On Monday, Joe Biden's presidential campaign issued a warning to reporters and editors in a circulated memorandum demanding that they debunk claims of corruption against him.
The memo, titled, "The Imperative for Honest Coverage of Trump's Ukraine Conspiracy Theory," dealt specifically with the charge that then-Vice President Biden, as the Obama administration's point man in Ukraine, pushed for a Ukrainian prosecutor to be fired by threatening to withhold aid to the country.
The fired prosecutor, Victor Shokin, was reportedly removed at the same time he was investigating Burisma, the Ukrainian gas company where Biden's son, Hunter, sat on the board.
It is 'malpractice' not to debunk the claims
According to the Biden campaign, President Trump's impeachment was due in large part to his efforts to spread this theory.
"[Trump's] objective was to pressure the Ukrainian government into spreading a malicious and conclusively debunked conspiracy theory: that Vice President Biden engaged in wrongdoing when he executed official United States policy to remove a corrupt prosecutor from office," communications director Kate Bedingfield wrote in the memo.
In the memo, Bedingfield cites numerous mainstream news outlets that agree with Biden's version of the story and that discredit the theory that Biden pushed for the firing of the prosecutor to cover up corruption.
Accordingly, she goes on to instruct the media to "state clearly and unambiguously that [such claims of corruption] have been discredited and debunked" during their ongoing impeachment coverage.
To do otherwise would be journalistic "malpractice," she warns.
"It is not sufficient to say the allegations are 'unsubstantiated' or that 'no evidence has emerged to support them.' Not only is there 'no evidence' for Republicans' main argument against the Vice President — there is a mountain of evidence that actively debunks it. And it is malpractice to ignore that truth."
Reporting on the news, The Hill called the Biden campaign memo the "strongest rebuke yet" of corruption allegations against the candidate.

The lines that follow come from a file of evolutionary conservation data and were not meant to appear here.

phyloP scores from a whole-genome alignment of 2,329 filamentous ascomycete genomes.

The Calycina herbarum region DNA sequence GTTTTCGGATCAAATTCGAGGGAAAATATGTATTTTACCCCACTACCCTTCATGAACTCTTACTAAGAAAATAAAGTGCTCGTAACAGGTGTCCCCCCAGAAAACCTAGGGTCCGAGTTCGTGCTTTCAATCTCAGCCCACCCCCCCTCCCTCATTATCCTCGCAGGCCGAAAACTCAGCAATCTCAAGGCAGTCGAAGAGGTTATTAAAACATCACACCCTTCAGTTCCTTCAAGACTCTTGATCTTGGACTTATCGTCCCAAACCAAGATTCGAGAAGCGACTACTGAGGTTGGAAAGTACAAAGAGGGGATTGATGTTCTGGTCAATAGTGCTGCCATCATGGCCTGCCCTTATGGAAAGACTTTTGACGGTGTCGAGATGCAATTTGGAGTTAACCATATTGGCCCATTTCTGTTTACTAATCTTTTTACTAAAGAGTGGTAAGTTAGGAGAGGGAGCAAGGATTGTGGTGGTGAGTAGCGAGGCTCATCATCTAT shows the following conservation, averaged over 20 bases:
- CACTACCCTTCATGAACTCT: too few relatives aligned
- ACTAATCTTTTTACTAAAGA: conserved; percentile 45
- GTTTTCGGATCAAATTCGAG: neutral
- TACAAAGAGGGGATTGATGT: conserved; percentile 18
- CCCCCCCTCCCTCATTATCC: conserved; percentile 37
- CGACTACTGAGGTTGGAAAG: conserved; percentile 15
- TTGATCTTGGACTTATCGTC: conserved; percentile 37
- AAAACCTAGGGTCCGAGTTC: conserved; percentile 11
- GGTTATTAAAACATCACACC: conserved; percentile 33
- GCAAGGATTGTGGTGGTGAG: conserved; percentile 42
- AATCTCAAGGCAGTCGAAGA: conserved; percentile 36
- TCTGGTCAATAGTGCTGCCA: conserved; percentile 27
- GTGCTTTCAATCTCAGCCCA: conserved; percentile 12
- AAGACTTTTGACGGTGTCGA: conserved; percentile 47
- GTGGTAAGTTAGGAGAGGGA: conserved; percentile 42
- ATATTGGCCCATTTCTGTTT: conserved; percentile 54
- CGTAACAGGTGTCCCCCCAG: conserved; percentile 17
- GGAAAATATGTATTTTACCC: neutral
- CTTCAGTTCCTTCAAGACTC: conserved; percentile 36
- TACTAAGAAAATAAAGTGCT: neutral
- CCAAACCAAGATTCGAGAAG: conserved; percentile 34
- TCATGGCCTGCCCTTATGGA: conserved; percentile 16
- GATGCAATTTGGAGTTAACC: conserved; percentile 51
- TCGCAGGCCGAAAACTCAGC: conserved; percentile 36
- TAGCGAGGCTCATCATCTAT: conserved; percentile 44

The media falls in line
Despite numerous outlets having reported the claims as false, Republicans and Trump defenders are not so convinced.
In fact, it was Biden himself who added fuel to the theory's flame when he openly bragged on camera about successfully securing Shokin's firing during a meeting with the Council on Foreign Relations in 2018.
"I said, 'I'm telling you, you're not getting the billion dollars.' I said, 'you're not getting the billion.' I'm going to be leaving here in, I think it was about six hours. I looked at them and said: 'I'm leaving in six hours. If the prosecutor is not fired, you're not getting the money.'" Biden recalled.
"Well, son of a bitch," he continued to laughter. "He got fired. And they put in place someone who was solid at the time."
But, HotAir reported that following the memo's release, already some in the media have agreed to the campaign's imperative.
MSNBC's Heidi Przybla said on air that the campaign's warning is "a preemptive strike against the disinformation that is really at the heart of the president's defense."
"This is a reminder ... that the entire premise of the [president's] argument is debunked. It is not just unsubstantiated," she continued, repeating the talking points.
Another MSNBC reporter, they note, tweeted out the talking points:
Whether Biden is your guy or not, we should all fight the spread of “misinformation” in the 2020 campaign: Trump ha… https://t.co/8bRoYqs50o— Joyce Alene (@Joyce Alene)1579524713.0